Thursday, 10 October 2013
Newspaper Paywalls. The Sports Illustrated Experiment. And perhaps a better one.
There's a lot of talk in Newspaper circles about paywalls.
Leaky paywalls, full paywalls and basically any paywall way of generating revenue from the news and content they provide.
It is ridiculous when you think about it, that we all expect our news to be free, when it is probably the most expensive content to produce. But we do, because it's always been like that.
And the whole problem is bolstered by a decline in Newspaper printed cover prices as people opt to get their free news online. It's not that they're consuming less news, they're just choosing to get it for free.
So not only is online not generating revenue, but it reduces revenue from print cover prices, as people switch to the "free" version. An Age old discussion, I know. But what happens in effect, is that Newspapers develop excellent online sites to actually damage themselves. There's no choice....or is there?
A problem too, is that if one title in a local market, introduces a paywall and their competitors don't, then they will lose their readers to the competitor's free version. No doubt. So either everyone introduces a paywall same day, or nobody can.
However, when you have a "free" online newspaper or magazine, there is some benefit in generating money from the substantial traffic that follows, through advertising.
Typically banner advertising, page take-overs and pre-rolls on video. At the minute, that advertising does not come close to compensating for the provision of the service. Nor is it ever likely to
If on the other hand, you introduce a paywall, and provide content only to those who pay for it, then that general traffic dramatically decreases, literally overnight, as people switch to other free sites. Hence any chance you had of generating those Ad dollars, disappears.
The San Fran Chronicle recently dropped their paywall for this very reason.
It's a huge quandary but .....there may be answers.
One is and an interesting one, to see US magazine 'Sports Illustrated' try something different. They're testing a paywall that allows users access to all of its content for free, IF readers watch a 30 second video Ad first.
Watch the Ad, you get the content "free" for 24 hours. Then you need to watch another video ad for another 24 hours free.
Not unlike the way TV stations force you to watch video ads before their online programmes - sometimes 7 videos!
The view on Sports Illustrated to date, is that 70% of readers will watch the video Ad to get to the content. Forbes have been doing something similar for ages too.
Because too, those Sports Illustrated (or indeed Forbes.com) readers, are so well targeted (the demographic is clear), Sports Illustrated sell the video ads at a premium.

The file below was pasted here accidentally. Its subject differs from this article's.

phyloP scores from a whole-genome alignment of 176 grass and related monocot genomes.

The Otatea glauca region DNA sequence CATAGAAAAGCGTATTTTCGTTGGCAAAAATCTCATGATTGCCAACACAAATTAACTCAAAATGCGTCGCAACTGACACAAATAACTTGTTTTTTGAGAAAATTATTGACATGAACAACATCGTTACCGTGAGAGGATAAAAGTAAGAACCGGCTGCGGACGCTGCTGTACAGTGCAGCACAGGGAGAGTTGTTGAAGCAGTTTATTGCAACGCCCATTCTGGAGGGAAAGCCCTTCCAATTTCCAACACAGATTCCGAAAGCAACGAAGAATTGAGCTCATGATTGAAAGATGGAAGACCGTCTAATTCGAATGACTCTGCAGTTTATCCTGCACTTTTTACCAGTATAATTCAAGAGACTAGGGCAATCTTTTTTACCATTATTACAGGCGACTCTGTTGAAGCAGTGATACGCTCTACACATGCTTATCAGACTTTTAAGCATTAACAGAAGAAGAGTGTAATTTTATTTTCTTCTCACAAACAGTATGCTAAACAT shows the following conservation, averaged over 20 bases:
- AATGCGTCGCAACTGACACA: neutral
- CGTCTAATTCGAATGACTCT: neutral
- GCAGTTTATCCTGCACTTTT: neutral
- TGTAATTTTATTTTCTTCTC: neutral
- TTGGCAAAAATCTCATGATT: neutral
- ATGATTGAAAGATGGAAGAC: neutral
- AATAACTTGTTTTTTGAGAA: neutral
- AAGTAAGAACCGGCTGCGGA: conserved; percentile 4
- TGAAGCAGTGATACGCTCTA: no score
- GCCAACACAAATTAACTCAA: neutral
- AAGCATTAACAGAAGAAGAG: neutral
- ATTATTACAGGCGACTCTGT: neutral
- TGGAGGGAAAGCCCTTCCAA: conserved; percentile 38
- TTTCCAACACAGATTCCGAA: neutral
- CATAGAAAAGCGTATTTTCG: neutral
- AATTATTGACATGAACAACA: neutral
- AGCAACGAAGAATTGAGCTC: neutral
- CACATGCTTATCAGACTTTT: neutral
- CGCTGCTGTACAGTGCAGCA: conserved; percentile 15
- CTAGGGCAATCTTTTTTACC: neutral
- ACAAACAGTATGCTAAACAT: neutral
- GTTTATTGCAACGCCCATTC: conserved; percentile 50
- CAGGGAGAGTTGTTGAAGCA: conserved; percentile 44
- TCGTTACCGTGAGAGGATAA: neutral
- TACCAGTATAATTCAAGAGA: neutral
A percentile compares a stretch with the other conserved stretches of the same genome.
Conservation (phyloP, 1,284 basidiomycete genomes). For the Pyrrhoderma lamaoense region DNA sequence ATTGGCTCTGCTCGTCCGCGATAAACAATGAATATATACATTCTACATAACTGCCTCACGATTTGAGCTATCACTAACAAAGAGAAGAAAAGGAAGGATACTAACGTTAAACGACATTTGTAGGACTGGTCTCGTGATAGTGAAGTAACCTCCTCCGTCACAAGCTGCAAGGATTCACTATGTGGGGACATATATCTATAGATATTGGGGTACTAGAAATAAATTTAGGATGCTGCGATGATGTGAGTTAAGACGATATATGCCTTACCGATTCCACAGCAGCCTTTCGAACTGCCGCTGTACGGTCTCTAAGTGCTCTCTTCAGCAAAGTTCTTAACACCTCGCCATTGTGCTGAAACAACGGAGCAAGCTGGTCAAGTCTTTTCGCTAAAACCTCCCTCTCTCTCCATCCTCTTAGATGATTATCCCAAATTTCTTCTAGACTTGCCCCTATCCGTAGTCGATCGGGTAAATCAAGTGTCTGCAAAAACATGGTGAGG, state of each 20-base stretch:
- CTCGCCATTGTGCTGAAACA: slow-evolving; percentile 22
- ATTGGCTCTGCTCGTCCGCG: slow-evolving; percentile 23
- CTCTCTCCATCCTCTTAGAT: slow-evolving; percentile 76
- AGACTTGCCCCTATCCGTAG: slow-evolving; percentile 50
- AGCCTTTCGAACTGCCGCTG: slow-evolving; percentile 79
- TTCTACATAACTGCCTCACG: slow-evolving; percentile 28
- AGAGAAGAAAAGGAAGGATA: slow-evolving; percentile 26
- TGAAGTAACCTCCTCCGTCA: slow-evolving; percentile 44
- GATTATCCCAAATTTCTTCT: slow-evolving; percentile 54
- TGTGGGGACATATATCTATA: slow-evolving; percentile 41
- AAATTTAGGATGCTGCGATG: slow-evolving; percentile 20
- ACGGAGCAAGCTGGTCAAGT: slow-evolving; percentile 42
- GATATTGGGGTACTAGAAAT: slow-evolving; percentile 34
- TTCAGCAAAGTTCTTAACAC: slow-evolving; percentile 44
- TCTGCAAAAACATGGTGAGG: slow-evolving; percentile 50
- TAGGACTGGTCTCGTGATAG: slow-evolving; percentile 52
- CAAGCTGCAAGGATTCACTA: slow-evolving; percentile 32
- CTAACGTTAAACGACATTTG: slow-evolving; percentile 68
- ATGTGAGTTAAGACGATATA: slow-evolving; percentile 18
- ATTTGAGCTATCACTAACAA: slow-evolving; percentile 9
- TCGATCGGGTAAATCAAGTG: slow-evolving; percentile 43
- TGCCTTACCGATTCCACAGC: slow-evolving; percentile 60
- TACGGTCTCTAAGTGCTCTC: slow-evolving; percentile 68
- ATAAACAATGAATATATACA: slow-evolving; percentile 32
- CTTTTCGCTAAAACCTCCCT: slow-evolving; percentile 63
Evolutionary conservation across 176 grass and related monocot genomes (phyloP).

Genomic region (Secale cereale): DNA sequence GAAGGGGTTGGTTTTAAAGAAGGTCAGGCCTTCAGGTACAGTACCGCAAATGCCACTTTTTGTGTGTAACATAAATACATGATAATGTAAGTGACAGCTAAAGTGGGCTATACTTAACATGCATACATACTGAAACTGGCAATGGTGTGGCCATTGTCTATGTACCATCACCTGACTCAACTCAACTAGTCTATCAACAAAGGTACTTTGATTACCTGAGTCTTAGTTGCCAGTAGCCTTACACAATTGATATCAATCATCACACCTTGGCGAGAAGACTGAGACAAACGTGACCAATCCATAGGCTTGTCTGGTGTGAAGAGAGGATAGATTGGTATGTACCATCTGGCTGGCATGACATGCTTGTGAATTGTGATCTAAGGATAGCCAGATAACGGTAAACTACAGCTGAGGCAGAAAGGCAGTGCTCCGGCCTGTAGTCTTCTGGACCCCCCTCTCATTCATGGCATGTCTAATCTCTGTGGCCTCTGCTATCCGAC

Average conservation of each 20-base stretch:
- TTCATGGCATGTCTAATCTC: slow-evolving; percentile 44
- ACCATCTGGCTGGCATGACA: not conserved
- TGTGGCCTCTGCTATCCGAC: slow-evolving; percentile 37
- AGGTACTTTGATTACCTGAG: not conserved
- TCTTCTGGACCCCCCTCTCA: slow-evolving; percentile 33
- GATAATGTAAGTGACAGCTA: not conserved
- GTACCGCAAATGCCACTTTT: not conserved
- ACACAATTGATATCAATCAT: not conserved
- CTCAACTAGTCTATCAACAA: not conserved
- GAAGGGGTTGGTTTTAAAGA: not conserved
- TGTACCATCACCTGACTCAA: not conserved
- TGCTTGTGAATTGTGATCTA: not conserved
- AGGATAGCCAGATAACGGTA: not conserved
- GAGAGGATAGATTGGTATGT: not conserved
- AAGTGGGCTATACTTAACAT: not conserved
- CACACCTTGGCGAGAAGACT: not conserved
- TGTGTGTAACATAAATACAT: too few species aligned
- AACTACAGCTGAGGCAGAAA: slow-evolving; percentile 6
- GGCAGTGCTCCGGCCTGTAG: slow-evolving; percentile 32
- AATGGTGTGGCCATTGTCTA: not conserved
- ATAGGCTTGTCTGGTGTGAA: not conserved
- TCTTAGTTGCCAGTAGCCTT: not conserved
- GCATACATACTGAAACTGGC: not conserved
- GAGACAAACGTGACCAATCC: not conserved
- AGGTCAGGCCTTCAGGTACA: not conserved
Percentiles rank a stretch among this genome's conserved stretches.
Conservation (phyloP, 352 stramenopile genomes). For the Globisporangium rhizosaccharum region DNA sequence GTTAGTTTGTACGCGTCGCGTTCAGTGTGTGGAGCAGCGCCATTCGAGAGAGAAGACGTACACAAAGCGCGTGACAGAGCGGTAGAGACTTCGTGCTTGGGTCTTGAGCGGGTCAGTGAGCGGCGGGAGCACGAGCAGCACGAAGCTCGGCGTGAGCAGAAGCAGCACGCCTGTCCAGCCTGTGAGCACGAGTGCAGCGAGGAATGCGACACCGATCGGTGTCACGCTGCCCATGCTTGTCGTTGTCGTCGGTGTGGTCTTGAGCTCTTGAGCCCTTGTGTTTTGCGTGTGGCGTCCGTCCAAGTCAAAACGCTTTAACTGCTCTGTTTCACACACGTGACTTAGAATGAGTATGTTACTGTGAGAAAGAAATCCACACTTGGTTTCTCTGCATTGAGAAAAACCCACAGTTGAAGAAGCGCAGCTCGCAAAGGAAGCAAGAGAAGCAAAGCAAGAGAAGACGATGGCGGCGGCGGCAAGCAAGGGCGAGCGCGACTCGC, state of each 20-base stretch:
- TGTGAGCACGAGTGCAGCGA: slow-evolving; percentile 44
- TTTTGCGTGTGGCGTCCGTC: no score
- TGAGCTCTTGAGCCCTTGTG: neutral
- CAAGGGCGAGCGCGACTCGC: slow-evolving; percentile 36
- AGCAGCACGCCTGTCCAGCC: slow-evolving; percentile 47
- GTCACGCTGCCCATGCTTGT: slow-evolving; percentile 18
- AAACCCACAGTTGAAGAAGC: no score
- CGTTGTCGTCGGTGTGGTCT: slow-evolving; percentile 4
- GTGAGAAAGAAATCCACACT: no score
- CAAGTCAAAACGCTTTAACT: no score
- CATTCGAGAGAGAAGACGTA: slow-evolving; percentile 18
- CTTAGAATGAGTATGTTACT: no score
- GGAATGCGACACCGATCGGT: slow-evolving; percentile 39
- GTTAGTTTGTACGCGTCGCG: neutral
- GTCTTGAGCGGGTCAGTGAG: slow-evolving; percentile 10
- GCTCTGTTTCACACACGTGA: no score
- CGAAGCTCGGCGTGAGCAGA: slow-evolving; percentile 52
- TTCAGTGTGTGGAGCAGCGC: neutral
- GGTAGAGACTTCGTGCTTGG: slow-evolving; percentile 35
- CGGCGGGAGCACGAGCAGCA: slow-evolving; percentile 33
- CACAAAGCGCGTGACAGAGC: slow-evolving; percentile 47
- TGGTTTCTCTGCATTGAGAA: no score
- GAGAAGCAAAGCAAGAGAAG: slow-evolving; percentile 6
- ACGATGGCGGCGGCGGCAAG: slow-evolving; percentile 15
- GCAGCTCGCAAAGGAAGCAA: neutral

So they still have the traffic (because the content is ultimately free inside) for advertisers, albeit with a drop-off in readers (-30%). And they now have a new Advertising stream in forcing readers to watch the video ad.
Good experiment, well worth a look and if it works, it could be one answer to the prayers of online newspapers.
However, there is another, which I've been saying for a long time and spoken to Newspaper CEO's about. And which probably needs another Blog in its own right but it's a thought......
If you have 40 or 50 million views (impressions) a month, it doesn't really matter why they are there really, what matters is, that they are.
In essence, you have a consumer market to sell into. Ready made Shopping Mall.
And so the answer might be to turn the Newspaper into a shop.
When you read a story about a Sports match - let customers buy tickets, buy merchandise etc there and then via a clickthru. When you read a piece about a book, a play, a movie etc let readers buy tickets. When you read Fashion, Beauty, even some breaking news, let readers buy. That's the new revenue stream and therefore, you'd actually want encourage free readers with more free content. The more readers you have, the more shoppers to sell to.
Coupled with the Advertising revenue that's already there, it could be the trick.
And even better still, when you have an Ad in the online edition, don't charge advertisers for traditional space, charge them for results. Change the Ad model.
Don't sell a Car manufacturer an "Ad", sell them test drives (which was probably the purpose of the Ad in the first place!).
Don't sell a pharmacy a page take over rate, sell them customers and take a percentage.
After all, that's what Advertisers want - Results.
And that's what readers want - free content.
And that's what online Newspapers have - millions of consumers with the potential to generate real money from them.
With 50 million consumers a month, some Irish Newspapers could be the biggest Shopping Sites in Europe.